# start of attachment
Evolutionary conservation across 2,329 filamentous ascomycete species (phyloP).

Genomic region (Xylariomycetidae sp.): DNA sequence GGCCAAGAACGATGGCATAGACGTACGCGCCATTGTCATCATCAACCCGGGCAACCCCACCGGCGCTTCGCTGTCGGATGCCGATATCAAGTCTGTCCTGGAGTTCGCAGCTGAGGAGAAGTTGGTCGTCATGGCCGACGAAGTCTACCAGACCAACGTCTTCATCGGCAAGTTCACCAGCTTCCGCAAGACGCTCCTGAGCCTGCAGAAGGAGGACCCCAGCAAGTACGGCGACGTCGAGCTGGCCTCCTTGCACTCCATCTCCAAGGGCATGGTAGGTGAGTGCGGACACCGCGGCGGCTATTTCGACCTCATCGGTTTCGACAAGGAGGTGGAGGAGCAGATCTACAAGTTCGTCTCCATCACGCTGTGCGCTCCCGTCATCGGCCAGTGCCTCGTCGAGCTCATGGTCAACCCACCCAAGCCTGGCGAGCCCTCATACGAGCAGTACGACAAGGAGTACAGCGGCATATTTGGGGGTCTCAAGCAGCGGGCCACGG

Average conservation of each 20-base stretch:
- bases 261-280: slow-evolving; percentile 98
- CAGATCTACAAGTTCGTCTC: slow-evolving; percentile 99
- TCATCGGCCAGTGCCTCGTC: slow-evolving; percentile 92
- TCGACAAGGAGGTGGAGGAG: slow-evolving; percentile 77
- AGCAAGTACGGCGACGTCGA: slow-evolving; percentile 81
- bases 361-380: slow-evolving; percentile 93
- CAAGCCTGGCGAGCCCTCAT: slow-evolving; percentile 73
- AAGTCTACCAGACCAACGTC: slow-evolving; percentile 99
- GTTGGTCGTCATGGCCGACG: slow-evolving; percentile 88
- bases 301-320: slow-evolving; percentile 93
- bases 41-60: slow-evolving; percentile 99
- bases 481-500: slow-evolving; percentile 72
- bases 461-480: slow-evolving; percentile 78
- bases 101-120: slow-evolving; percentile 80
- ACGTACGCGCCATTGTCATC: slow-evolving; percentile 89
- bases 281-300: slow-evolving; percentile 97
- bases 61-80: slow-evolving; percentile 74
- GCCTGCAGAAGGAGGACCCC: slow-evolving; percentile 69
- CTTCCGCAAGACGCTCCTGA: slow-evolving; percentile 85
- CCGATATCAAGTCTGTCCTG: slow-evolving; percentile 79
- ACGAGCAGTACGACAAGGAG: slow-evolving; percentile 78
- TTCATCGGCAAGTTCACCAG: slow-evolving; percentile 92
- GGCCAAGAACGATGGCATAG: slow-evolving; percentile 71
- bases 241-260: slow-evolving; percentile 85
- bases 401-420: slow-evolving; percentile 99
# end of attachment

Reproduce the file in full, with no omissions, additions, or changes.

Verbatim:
Evolutionary conservation across 2,329 filamentous ascomycete species (phyloP).

Genomic region (Xylariomycetidae sp.): DNA sequence GGCCAAGAACGATGGCATAGACGTACGCGCCATTGTCATCATCAACCCGGGCAACCCCACCGGCGCTTCGCTGTCGGATGCCGATATCAAGTCTGTCCTGGAGTTCGCAGCTGAGGAGAAGTTGGTCGTCATGGCCGACGAAGTCTACCAGACCAACGTCTTCATCGGCAAGTTCACCAGCTTCCGCAAGACGCTCCTGAGCCTGCAGAAGGAGGACCCCAGCAAGTACGGCGACGTCGAGCTGGCCTCCTTGCACTCCATCTCCAAGGGCATGGTAGGTGAGTGCGGACACCGCGGCGGCTATTTCGACCTCATCGGTTTCGACAAGGAGGTGGAGGAGCAGATCTACAAGTTCGTCTCCATCACGCTGTGCGCTCCCGTCATCGGCCAGTGCCTCGTCGAGCTCATGGTCAACCCACCCAAGCCTGGCGAGCCCTCATACGAGCAGTACGACAAGGAGTACAGCGGCATATTTGGGGGTCTCAAGCAGCGGGCCACGG

Average conservation of each 20-base stretch:
- bases 261-280: slow-evolving; percentile 98
- CAGATCTACAAGTTCGTCTC: slow-evolving; percentile 99
- TCATCGGCCAGTGCCTCGTC: slow-evolving; percentile 92
- TCGACAAGGAGGTGGAGGAG: slow-evolving; percentile 77
- AGCAAGTACGGCGACGTCGA: slow-evolving; percentile 81
- bases 361-380: slow-evolving; percentile 93
- CAAGCCTGGCGAGCCCTCAT: slow-evolving; percentile 73
- AAGTCTACCAGACCAACGTC: slow-evolving; percentile 99
- GTTGGTCGTCATGGCCGACG: slow-evolving; percentile 88
- bases 301-320: slow-evolving; percentile 93
- bases 41-60: slow-evolving; percentile 99
- bases 481-500: slow-evolving; percentile 72
- bases 461-480: slow-evolving; percentile 78
- bases 101-120: slow-evolving; percentile 80
- ACGTACGCGCCATTGTCATC: slow-evolving; percentile 89
- bases 281-300: slow-evolving; percentile 97
- bases 61-80: slow-evolving; percentile 74
- GCCTGCAGAAGGAGGACCCC: slow-evolving; percentile 69
- CTTCCGCAAGACGCTCCTGA: slow-evolving; percentile 85
- CCGATATCAAGTCTGTCCTG: slow-evolving; percentile 79
- ACGAGCAGTACGACAAGGAG: slow-evolving; percentile 78
- TTCATCGGCAAGTTCACCAG: slow-evolving; percentile 92
- GGCCAAGAACGATGGCATAG: slow-evolving; percentile 71
- bases 241-260: slow-evolving; percentile 85
- bases 401-420: slow-evolving; percentile 99